“I sincerely believe that once we try some of these things, if we can get a willing few to try, the demonstration of the impact will be so significant that the uptake will move faster.”
Trotter is the founder and CEO of DocGraph and CTO of its sister company, CareSet, which is a Medicare data vendor. At a big data meeting in Philadelphia, he sat down with Healthcare Analytics News™ to discuss how his company is able to access valuable CMS data, and why he thinks the free and responsible use of that data may be essential to Medicare’s survival.
“The numbers just don’t add up. The angles are too high on Medicare costs,” he said. “What has happened in the past is that the administration of Medicare has generated a massively valuable data set that Medicare beneficiaries themselves don’t get the benefit of.”
By using that data to inform value-based care efforts nationwide, Trotter argued, CMS can gain needed relief from an overall decrease in healthcare costs. Those efforts are dependent, however, on bureaucracy and politics.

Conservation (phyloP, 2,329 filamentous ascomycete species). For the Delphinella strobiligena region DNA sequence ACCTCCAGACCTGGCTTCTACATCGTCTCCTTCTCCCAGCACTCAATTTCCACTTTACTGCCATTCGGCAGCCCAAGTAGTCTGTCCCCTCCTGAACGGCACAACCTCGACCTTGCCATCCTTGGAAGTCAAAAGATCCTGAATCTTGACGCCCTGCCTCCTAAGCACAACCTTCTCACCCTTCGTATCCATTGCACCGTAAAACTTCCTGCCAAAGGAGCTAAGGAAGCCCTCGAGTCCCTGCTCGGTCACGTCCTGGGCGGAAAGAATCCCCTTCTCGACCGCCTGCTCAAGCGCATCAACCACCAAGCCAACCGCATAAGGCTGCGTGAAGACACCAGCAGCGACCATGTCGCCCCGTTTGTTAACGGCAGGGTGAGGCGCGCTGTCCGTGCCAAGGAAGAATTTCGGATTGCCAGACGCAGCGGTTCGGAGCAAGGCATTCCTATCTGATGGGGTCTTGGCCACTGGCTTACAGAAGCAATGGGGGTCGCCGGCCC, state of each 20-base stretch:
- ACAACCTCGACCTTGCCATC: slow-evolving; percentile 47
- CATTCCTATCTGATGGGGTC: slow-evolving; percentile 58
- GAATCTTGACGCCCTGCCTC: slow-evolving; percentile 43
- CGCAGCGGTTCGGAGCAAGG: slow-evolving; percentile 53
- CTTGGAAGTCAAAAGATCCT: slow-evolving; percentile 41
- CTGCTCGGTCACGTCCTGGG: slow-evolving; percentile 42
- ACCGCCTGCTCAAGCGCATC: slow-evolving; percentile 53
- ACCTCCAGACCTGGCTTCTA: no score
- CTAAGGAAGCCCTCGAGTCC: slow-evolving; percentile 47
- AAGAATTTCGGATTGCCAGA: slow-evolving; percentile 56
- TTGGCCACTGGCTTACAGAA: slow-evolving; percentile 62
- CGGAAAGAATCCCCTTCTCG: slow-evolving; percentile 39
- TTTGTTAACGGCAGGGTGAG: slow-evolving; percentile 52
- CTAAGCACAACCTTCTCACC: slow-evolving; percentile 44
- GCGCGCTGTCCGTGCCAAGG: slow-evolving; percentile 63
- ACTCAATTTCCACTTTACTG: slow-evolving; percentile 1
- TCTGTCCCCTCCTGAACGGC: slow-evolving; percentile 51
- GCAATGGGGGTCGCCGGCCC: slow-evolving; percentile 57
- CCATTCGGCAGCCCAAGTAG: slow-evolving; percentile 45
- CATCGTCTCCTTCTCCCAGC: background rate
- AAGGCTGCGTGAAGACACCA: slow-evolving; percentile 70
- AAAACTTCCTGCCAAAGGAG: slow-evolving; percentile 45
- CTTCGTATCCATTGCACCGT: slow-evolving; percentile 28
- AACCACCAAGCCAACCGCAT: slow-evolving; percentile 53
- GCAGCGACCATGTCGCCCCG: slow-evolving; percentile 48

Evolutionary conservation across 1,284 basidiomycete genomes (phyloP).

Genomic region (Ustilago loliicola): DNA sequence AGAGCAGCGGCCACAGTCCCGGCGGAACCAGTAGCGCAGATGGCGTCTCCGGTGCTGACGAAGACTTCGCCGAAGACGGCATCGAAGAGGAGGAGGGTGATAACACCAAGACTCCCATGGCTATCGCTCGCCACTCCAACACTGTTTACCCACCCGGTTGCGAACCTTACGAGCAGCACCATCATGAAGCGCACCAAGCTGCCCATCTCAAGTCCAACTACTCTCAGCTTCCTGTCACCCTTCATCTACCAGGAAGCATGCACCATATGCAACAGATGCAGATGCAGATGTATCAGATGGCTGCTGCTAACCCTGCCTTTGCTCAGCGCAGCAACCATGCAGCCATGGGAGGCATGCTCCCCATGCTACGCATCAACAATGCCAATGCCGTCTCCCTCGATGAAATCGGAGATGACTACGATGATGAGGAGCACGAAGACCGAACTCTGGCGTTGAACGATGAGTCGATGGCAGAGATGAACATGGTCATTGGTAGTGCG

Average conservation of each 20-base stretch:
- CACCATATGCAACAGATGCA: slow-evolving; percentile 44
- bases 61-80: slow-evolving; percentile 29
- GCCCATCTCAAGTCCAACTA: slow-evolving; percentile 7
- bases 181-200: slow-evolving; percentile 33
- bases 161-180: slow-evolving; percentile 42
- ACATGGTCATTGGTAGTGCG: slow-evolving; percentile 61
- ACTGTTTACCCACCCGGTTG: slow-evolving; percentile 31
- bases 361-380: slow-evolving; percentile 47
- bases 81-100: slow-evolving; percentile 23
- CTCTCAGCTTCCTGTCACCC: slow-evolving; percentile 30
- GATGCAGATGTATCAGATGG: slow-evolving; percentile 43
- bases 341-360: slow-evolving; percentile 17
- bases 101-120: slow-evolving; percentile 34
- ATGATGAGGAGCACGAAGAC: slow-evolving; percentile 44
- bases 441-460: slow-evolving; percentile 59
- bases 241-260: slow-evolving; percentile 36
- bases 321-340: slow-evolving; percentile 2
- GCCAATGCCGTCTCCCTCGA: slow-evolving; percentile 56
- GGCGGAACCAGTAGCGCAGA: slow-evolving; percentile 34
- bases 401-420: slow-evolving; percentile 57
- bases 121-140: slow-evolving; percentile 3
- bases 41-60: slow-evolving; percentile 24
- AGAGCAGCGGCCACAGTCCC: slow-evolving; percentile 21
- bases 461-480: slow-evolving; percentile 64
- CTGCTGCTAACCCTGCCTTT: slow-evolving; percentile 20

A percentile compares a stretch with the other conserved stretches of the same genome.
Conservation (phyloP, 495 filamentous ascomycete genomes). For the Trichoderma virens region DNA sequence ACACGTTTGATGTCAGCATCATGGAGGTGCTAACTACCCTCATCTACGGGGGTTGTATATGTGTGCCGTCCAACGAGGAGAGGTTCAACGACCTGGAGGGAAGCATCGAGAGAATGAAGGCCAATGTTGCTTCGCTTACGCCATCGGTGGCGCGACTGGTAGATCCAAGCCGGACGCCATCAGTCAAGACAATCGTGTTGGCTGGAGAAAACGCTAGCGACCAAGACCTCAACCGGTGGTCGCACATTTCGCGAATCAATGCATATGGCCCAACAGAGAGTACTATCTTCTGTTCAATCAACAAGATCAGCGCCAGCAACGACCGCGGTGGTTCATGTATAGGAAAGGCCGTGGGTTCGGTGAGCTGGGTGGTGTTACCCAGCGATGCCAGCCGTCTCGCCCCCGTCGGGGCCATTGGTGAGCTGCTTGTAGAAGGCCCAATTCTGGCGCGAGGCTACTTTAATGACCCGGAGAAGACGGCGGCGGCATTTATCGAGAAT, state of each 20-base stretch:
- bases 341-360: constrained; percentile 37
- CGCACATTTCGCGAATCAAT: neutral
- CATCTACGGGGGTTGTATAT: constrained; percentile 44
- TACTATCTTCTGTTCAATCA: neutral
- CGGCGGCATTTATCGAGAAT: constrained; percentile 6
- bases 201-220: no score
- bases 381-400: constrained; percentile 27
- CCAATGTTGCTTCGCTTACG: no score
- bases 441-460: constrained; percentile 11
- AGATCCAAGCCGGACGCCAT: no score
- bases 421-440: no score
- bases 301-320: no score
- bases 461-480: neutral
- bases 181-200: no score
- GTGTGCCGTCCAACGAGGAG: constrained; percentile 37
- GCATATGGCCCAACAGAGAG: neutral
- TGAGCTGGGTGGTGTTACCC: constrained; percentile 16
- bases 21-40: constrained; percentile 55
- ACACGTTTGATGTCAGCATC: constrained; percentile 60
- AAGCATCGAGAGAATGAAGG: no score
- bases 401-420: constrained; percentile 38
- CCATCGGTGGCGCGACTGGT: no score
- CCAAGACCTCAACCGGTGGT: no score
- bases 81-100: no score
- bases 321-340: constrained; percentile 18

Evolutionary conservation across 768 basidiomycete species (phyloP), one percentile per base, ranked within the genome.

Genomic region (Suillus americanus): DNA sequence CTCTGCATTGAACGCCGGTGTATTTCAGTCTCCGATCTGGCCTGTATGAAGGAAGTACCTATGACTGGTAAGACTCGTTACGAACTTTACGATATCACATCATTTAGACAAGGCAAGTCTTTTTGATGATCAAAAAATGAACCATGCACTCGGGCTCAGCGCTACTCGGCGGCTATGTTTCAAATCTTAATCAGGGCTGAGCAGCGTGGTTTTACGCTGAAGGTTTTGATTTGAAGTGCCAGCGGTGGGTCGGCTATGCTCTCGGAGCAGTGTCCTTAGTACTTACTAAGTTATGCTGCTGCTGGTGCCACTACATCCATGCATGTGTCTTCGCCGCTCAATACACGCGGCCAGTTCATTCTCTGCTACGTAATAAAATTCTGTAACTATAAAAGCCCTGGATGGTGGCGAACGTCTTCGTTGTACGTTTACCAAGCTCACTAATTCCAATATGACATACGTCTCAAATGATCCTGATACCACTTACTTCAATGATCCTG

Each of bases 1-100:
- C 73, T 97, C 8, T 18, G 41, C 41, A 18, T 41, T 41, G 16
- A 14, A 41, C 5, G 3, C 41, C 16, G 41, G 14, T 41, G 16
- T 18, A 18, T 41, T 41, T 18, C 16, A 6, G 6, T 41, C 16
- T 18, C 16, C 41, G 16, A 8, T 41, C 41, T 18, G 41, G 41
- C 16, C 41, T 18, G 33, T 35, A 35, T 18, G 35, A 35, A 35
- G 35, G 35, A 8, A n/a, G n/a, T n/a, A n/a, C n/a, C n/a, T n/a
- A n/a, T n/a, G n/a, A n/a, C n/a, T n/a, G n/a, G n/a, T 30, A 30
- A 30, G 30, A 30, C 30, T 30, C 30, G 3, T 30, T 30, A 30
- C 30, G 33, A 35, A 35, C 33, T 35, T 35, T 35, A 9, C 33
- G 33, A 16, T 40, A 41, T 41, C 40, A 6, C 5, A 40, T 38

““I hope the Trump administration can look at this and see the case that I am making, which is that data transparency is good for new business initiatives, and therefore new business initiatives are going to be part of the cure,” he said.
Marco D. Huesch, MBBS, PhD, has deep thoughts on the role of analytics in healthcare. Earlier this year, he and a colleague penned a compelling “Case for Data Scientists Inside Healthcare” for the New England Journal of Medicine’s Catalyst publication. He granted Healthcare Analytics News™ a long, thought-provoking interview, speaking of major systemic issues he sees in American healthcare’s adoption of analytics and their extensive upside for those that are able to make the leap.
“You’ve got this sort of systemic, in my opinion, under-resourcing in management competencies, only one of which is analytics. Whatever you can say about the other weaknesses, however, applies in spades to analytics,” he said in the first part of the interview.